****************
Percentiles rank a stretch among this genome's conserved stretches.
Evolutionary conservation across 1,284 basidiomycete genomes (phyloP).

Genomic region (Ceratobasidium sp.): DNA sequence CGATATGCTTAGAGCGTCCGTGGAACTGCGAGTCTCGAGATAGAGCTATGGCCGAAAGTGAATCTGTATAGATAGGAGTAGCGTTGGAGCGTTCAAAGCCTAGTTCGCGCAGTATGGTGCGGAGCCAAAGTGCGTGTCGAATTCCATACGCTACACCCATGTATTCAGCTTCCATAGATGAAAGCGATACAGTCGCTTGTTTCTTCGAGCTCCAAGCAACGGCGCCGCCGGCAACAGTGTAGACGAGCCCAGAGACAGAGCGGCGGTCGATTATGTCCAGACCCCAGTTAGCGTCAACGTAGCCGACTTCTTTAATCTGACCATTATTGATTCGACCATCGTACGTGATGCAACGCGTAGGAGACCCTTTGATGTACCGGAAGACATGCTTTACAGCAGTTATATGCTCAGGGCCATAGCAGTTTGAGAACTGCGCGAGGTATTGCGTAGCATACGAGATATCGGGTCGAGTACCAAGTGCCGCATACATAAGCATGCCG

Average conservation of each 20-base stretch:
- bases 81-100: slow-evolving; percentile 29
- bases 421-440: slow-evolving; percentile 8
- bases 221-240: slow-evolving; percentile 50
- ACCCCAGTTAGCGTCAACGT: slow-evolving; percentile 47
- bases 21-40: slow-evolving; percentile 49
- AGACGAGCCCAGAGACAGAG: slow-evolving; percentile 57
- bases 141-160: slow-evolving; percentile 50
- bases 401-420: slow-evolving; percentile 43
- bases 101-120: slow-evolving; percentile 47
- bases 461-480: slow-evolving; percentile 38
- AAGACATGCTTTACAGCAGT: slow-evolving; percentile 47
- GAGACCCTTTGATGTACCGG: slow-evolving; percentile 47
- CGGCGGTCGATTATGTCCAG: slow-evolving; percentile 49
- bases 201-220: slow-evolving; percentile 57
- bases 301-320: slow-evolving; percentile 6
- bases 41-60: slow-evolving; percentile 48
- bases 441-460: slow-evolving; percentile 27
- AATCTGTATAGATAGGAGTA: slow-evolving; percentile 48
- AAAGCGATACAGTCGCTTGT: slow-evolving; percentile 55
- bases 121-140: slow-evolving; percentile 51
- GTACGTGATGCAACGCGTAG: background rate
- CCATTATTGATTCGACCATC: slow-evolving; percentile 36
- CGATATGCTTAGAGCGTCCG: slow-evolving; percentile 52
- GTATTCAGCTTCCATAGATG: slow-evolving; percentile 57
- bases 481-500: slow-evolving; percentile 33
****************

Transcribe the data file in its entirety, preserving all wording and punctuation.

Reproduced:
Percentiles rank a stretch among this genome's conserved stretches.
Evolutionary conservation across 1,284 basidiomycete genomes (phyloP).

Genomic region (Ceratobasidium sp.): DNA sequence CGATATGCTTAGAGCGTCCGTGGAACTGCGAGTCTCGAGATAGAGCTATGGCCGAAAGTGAATCTGTATAGATAGGAGTAGCGTTGGAGCGTTCAAAGCCTAGTTCGCGCAGTATGGTGCGGAGCCAAAGTGCGTGTCGAATTCCATACGCTACACCCATGTATTCAGCTTCCATAGATGAAAGCGATACAGTCGCTTGTTTCTTCGAGCTCCAAGCAACGGCGCCGCCGGCAACAGTGTAGACGAGCCCAGAGACAGAGCGGCGGTCGATTATGTCCAGACCCCAGTTAGCGTCAACGTAGCCGACTTCTTTAATCTGACCATTATTGATTCGACCATCGTACGTGATGCAACGCGTAGGAGACCCTTTGATGTACCGGAAGACATGCTTTACAGCAGTTATATGCTCAGGGCCATAGCAGTTTGAGAACTGCGCGAGGTATTGCGTAGCATACGAGATATCGGGTCGAGTACCAAGTGCCGCATACATAAGCATGCCG

Average conservation of each 20-base stretch:
- bases 81-100: slow-evolving; percentile 29
- bases 421-440: slow-evolving; percentile 8
- bases 221-240: slow-evolving; percentile 50
- ACCCCAGTTAGCGTCAACGT: slow-evolving; percentile 47
- bases 21-40: slow-evolving; percentile 49
- AGACGAGCCCAGAGACAGAG: slow-evolving; percentile 57
- bases 141-160: slow-evolving; percentile 50
- bases 401-420: slow-evolving; percentile 43
- bases 101-120: slow-evolving; percentile 47
- bases 461-480: slow-evolving; percentile 38
- AAGACATGCTTTACAGCAGT: slow-evolving; percentile 47
- GAGACCCTTTGATGTACCGG: slow-evolving; percentile 47
- CGGCGGTCGATTATGTCCAG: slow-evolving; percentile 49
- bases 201-220: slow-evolving; percentile 57
- bases 301-320: slow-evolving; percentile 6
- bases 41-60: slow-evolving; percentile 48
- bases 441-460: slow-evolving; percentile 27
- AATCTGTATAGATAGGAGTA: slow-evolving; percentile 48
- AAAGCGATACAGTCGCTTGT: slow-evolving; percentile 55
- bases 121-140: slow-evolving; percentile 51
- GTACGTGATGCAACGCGTAG: background rate
- CCATTATTGATTCGACCATC: slow-evolving; percentile 36
- CGATATGCTTAGAGCGTCCG: slow-evolving; percentile 52
- GTATTCAGCTTCCATAGATG: slow-evolving; percentile 57
- bases 481-500: slow-evolving; percentile 33